Howdy to those of you on both Open Salon and WordPress … I’ve had another OS/WP absence owing to a few reasons: life stuff, some needed household re-arranging, and a spell of writer’s block. I was also having too much damn hot fun in the summertime as of late, seeing a slew of great gigs over the past two months.
My sister’s original copies of David Bowie’s Space Oddity and Ziggy Stardust. I have many fond memories of listening to these albums with her.
My return to the My Life — In Concert! series, this time looking back on seeing David Bowie for the first time, 30 years ago, fortuitously dovetails with last week’s delightful shock that is the release of Bowie’s first album of new material in a decade, The Next Day.
He first came into my orbit 40 years ago in his Ziggy Stardust days, at the dawn of 1973. His ongoing body of work has been a constant presence in my life ever since, in particular, the ground-breaking succession of albums that he released between 1969 and 1980.
Before turning my focus to the show at Toronto’s CNE Stadium, I’ll first write about what Bowie and glam rock meant to me, and my impressions on how his emergence had a broader impact on the 1970s.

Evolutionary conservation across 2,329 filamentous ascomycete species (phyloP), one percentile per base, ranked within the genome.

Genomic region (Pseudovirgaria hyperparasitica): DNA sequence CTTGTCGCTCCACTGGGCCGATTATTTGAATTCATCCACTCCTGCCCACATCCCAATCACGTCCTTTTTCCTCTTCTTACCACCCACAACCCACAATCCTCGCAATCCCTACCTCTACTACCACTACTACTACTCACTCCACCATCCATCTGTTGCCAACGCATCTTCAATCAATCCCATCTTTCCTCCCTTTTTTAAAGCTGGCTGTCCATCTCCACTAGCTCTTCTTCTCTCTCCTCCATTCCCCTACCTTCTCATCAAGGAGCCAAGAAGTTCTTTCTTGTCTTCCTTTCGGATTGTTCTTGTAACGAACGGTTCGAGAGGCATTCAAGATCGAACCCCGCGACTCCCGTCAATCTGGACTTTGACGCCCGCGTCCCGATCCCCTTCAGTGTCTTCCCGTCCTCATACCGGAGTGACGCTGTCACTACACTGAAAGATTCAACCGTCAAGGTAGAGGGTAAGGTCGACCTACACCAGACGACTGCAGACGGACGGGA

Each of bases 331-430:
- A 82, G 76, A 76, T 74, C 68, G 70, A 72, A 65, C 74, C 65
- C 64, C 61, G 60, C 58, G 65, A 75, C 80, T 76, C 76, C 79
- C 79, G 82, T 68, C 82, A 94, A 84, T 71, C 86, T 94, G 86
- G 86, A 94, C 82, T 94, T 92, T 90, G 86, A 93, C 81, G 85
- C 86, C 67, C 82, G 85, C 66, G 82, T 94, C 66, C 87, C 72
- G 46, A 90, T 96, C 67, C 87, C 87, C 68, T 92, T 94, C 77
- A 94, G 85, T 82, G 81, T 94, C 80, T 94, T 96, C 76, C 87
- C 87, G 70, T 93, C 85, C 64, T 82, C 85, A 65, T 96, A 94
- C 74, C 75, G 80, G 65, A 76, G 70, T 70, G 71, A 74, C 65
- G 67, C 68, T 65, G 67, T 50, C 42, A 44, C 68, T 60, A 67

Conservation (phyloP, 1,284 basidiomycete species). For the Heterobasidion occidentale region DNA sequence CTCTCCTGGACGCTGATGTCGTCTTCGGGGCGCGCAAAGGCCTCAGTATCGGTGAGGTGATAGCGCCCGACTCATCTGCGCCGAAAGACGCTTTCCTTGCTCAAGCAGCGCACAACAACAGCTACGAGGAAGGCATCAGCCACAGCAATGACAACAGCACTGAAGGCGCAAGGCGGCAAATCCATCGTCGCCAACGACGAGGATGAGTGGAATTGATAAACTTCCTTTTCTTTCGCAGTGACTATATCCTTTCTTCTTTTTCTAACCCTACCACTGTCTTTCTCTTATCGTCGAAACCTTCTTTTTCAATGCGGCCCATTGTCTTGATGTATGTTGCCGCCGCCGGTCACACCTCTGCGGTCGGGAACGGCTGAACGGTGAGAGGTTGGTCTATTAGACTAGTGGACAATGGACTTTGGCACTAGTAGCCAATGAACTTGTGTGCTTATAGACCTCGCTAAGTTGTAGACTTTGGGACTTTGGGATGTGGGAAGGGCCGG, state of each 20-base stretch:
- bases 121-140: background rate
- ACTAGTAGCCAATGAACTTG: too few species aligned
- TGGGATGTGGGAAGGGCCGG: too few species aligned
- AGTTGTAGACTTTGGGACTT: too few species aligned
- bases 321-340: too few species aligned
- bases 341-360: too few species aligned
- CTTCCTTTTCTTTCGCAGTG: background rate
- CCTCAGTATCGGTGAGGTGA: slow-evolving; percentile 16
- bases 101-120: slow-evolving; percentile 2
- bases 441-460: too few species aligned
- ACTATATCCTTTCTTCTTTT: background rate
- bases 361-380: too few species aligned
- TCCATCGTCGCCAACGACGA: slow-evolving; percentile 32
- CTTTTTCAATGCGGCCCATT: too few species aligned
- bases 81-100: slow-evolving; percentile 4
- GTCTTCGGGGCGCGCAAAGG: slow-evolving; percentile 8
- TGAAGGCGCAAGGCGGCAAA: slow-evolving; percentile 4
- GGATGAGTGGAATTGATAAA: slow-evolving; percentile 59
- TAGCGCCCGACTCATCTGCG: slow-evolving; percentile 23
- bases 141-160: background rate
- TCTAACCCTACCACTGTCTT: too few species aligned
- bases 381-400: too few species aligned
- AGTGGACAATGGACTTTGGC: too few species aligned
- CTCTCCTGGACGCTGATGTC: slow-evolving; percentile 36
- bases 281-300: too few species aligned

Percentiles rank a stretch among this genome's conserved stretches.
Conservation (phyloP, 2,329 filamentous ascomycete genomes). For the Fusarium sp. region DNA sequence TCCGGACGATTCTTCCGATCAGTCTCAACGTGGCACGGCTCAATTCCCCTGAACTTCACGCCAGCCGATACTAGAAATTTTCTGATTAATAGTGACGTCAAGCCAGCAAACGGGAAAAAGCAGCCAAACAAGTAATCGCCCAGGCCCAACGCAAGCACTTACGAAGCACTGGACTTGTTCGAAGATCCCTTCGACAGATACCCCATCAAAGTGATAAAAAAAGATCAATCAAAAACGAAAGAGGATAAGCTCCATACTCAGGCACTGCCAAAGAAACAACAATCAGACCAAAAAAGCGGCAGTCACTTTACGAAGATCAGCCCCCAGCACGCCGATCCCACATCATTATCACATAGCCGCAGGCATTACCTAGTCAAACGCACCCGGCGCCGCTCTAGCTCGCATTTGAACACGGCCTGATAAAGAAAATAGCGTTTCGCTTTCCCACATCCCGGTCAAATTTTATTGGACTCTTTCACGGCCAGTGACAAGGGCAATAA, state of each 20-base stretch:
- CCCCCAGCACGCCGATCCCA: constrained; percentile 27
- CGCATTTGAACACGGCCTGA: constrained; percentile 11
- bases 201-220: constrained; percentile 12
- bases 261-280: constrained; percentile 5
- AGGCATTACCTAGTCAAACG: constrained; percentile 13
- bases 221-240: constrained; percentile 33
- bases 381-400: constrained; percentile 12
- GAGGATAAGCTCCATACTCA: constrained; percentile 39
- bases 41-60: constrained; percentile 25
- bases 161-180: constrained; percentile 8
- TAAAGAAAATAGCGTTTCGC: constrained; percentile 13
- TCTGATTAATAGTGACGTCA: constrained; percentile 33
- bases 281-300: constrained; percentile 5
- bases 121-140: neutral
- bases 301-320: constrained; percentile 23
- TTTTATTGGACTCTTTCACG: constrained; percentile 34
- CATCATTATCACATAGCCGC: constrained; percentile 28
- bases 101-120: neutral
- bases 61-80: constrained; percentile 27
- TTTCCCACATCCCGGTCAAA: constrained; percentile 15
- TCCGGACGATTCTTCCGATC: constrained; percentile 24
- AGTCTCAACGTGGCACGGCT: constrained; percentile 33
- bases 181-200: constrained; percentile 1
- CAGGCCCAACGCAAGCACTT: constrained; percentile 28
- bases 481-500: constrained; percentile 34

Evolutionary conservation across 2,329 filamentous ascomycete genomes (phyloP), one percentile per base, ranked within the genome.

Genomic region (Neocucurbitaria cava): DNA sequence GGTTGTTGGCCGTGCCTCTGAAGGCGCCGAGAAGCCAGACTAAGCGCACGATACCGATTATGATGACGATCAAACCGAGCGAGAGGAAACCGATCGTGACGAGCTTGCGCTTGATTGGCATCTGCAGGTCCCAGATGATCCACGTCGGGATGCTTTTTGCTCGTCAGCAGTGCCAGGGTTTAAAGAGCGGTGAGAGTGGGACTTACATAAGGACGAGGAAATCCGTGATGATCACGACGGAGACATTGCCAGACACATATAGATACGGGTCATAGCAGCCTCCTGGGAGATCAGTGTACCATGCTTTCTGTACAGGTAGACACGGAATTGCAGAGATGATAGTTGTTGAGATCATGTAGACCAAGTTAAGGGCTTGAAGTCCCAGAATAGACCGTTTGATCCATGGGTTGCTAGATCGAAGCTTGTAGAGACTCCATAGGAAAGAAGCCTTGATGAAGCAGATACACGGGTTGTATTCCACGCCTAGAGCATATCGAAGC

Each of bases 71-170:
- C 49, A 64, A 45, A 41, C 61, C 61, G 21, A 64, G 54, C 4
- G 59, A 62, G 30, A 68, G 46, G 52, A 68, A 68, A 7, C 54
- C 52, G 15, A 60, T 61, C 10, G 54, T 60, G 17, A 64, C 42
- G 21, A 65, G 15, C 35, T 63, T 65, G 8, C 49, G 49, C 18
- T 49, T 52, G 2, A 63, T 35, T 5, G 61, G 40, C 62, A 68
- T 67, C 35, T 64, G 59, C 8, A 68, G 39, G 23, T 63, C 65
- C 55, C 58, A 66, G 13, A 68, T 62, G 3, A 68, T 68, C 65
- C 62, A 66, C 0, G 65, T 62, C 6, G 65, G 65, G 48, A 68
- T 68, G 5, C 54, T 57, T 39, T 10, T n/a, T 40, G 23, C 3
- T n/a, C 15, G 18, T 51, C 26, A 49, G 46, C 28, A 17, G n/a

Lightning struck twice for me shortly after I turned 10. 1972 was bleeding into 1973, and I was thrilled to now be part of the double-digit-age clique, with that majestic 1 planted firmly in front of the stalwart 0 in all its binary glory. The yellow brick road to Teenageville, and then onto Adultia, stretched out before me like gleaming candy. I was excited to be starting my journey, one with a down-the-line jackpot of any manner of enticing Pandora’s Boxes filled with mature delights — mature as envisioned by my still-naive-yet-overactive Grade Five imagination, anyway. Continue reading →
My ticket was lost during the melee that was this show, so thanks once again to Ms. P for providing me with a copy of hers.
014. Gimme Danger: Iggy Pop with Nash the Slash, Wonderland Gardens, London, Ontario, Canada, Wednesday October 27, 1982, $11, with Guest Contributor M. Zeppelin.
Wonderland Gardens was a dance hall in London, Ontario’s outer-west region. It opened in 1935 and hosted many key and regional orchestras of the big band era. The long, narrow building, hidden away from Wonderland Road by a thick nuzzling blanket of surrounding trees, was a beautiful vintage venue with sprung floors: all the better to absorb the shocks of jiving swing dancers during the Second World War years and the decades just beyond. Continue reading →